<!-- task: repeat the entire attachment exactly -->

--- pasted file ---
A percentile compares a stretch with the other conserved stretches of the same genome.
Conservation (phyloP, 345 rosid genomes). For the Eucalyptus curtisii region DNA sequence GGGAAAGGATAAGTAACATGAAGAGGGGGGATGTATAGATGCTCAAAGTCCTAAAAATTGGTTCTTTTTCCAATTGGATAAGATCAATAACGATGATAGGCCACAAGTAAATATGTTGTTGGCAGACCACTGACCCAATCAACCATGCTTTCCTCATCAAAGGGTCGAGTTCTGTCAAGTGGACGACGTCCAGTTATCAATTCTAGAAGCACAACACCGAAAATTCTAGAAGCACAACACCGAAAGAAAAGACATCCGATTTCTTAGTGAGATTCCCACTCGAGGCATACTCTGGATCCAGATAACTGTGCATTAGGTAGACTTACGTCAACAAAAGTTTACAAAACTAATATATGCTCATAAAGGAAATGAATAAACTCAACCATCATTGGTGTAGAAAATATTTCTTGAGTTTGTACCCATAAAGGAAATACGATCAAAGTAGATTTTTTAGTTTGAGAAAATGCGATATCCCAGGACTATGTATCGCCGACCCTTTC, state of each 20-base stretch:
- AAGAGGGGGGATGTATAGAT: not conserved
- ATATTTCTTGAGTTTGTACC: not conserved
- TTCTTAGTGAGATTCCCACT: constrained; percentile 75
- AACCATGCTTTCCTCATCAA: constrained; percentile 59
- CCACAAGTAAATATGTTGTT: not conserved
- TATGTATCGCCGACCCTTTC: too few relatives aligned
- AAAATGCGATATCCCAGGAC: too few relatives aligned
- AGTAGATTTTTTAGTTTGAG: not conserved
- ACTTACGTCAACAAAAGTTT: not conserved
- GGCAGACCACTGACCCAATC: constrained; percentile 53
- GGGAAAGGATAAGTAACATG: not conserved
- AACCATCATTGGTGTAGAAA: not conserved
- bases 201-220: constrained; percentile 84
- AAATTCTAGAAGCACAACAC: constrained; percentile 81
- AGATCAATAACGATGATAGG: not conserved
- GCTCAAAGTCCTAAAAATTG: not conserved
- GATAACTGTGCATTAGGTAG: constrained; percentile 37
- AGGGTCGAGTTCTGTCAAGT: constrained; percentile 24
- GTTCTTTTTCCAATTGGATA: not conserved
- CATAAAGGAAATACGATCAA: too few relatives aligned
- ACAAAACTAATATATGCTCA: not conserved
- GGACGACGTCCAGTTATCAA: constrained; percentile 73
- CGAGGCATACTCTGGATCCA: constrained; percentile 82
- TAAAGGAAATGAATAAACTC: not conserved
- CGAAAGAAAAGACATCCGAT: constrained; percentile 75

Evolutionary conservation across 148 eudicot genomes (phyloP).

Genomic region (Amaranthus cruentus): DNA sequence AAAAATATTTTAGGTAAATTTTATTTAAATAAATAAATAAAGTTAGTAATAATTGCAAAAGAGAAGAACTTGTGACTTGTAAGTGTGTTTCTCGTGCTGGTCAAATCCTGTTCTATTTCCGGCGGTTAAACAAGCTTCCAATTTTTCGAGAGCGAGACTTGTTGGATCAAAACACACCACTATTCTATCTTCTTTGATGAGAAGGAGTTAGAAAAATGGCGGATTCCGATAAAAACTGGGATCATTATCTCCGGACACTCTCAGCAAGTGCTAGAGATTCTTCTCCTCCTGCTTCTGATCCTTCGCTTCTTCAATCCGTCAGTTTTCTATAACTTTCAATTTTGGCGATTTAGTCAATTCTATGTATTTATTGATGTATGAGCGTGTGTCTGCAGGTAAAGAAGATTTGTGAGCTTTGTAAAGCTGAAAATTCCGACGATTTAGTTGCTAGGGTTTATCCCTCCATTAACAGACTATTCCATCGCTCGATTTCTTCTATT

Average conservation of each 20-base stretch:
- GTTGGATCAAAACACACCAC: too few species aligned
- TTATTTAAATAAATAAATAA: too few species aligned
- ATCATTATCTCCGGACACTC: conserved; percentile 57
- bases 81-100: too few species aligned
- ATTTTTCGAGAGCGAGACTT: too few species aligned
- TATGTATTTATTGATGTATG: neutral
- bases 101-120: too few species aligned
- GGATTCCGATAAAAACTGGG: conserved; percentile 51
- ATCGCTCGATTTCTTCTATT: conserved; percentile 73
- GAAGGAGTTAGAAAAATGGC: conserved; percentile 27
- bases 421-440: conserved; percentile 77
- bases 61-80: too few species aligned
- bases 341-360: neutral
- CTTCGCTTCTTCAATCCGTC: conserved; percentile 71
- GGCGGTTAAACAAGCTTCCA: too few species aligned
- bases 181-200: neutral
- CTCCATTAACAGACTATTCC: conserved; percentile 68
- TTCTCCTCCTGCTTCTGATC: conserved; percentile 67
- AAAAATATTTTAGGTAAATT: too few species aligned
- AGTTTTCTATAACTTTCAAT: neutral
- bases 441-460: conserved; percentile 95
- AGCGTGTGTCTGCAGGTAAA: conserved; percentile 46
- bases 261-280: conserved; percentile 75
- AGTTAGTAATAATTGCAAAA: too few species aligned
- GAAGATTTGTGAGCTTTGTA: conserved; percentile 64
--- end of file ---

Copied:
A percentile compares a stretch with the other conserved stretches of the same genome.
Conservation (phyloP, 345 rosid genomes). For the Eucalyptus curtisii region DNA sequence GGGAAAGGATAAGTAACATGAAGAGGGGGGATGTATAGATGCTCAAAGTCCTAAAAATTGGTTCTTTTTCCAATTGGATAAGATCAATAACGATGATAGGCCACAAGTAAATATGTTGTTGGCAGACCACTGACCCAATCAACCATGCTTTCCTCATCAAAGGGTCGAGTTCTGTCAAGTGGACGACGTCCAGTTATCAATTCTAGAAGCACAACACCGAAAATTCTAGAAGCACAACACCGAAAGAAAAGACATCCGATTTCTTAGTGAGATTCCCACTCGAGGCATACTCTGGATCCAGATAACTGTGCATTAGGTAGACTTACGTCAACAAAAGTTTACAAAACTAATATATGCTCATAAAGGAAATGAATAAACTCAACCATCATTGGTGTAGAAAATATTTCTTGAGTTTGTACCCATAAAGGAAATACGATCAAAGTAGATTTTTTAGTTTGAGAAAATGCGATATCCCAGGACTATGTATCGCCGACCCTTTC, state of each 20-base stretch:
- AAGAGGGGGGATGTATAGAT: not conserved
- ATATTTCTTGAGTTTGTACC: not conserved
- TTCTTAGTGAGATTCCCACT: constrained; percentile 75
- AACCATGCTTTCCTCATCAA: constrained; percentile 59
- CCACAAGTAAATATGTTGTT: not conserved
- TATGTATCGCCGACCCTTTC: too few relatives aligned
- AAAATGCGATATCCCAGGAC: too few relatives aligned
- AGTAGATTTTTTAGTTTGAG: not conserved
- ACTTACGTCAACAAAAGTTT: not conserved
- GGCAGACCACTGACCCAATC: constrained; percentile 53
- GGGAAAGGATAAGTAACATG: not conserved
- AACCATCATTGGTGTAGAAA: not conserved
- bases 201-220: constrained; percentile 84
- AAATTCTAGAAGCACAACAC: constrained; percentile 81
- AGATCAATAACGATGATAGG: not conserved
- GCTCAAAGTCCTAAAAATTG: not conserved
- GATAACTGTGCATTAGGTAG: constrained; percentile 37
- AGGGTCGAGTTCTGTCAAGT: constrained; percentile 24
- GTTCTTTTTCCAATTGGATA: not conserved
- CATAAAGGAAATACGATCAA: too few relatives aligned
- ACAAAACTAATATATGCTCA: not conserved
- GGACGACGTCCAGTTATCAA: constrained; percentile 73
- CGAGGCATACTCTGGATCCA: constrained; percentile 82
- TAAAGGAAATGAATAAACTC: not conserved
- CGAAAGAAAAGACATCCGAT: constrained; percentile 75

Evolutionary conservation across 148 eudicot genomes (phyloP).

Genomic region (Amaranthus cruentus): DNA sequence AAAAATATTTTAGGTAAATTTTATTTAAATAAATAAATAAAGTTAGTAATAATTGCAAAAGAGAAGAACTTGTGACTTGTAAGTGTGTTTCTCGTGCTGGTCAAATCCTGTTCTATTTCCGGCGGTTAAACAAGCTTCCAATTTTTCGAGAGCGAGACTTGTTGGATCAAAACACACCACTATTCTATCTTCTTTGATGAGAAGGAGTTAGAAAAATGGCGGATTCCGATAAAAACTGGGATCATTATCTCCGGACACTCTCAGCAAGTGCTAGAGATTCTTCTCCTCCTGCTTCTGATCCTTCGCTTCTTCAATCCGTCAGTTTTCTATAACTTTCAATTTTGGCGATTTAGTCAATTCTATGTATTTATTGATGTATGAGCGTGTGTCTGCAGGTAAAGAAGATTTGTGAGCTTTGTAAAGCTGAAAATTCCGACGATTTAGTTGCTAGGGTTTATCCCTCCATTAACAGACTATTCCATCGCTCGATTTCTTCTATT

Average conservation of each 20-base stretch:
- GTTGGATCAAAACACACCAC: too few species aligned
- TTATTTAAATAAATAAATAA: too few species aligned
- ATCATTATCTCCGGACACTC: conserved; percentile 57
- bases 81-100: too few species aligned
- ATTTTTCGAGAGCGAGACTT: too few species aligned
- TATGTATTTATTGATGTATG: neutral
- bases 101-120: too few species aligned
- GGATTCCGATAAAAACTGGG: conserved; percentile 51
- ATCGCTCGATTTCTTCTATT: conserved; percentile 73
- GAAGGAGTTAGAAAAATGGC: conserved; percentile 27
- bases 421-440: conserved; percentile 77
- bases 61-80: too few species aligned
- bases 341-360: neutral
- CTTCGCTTCTTCAATCCGTC: conserved; percentile 71
- GGCGGTTAAACAAGCTTCCA: too few species aligned
- bases 181-200: neutral
- CTCCATTAACAGACTATTCC: conserved; percentile 68
- TTCTCCTCCTGCTTCTGATC: conserved; percentile 67
- AAAAATATTTTAGGTAAATT: too few species aligned
- AGTTTTCTATAACTTTCAAT: neutral
- bases 441-460: conserved; percentile 95
- AGCGTGTGTCTGCAGGTAAA: conserved; percentile 46
- bases 261-280: conserved; percentile 75
- AGTTAGTAATAATTGCAAAA: too few species aligned
- GAAGATTTGTGAGCTTTGTA: conserved; percentile 64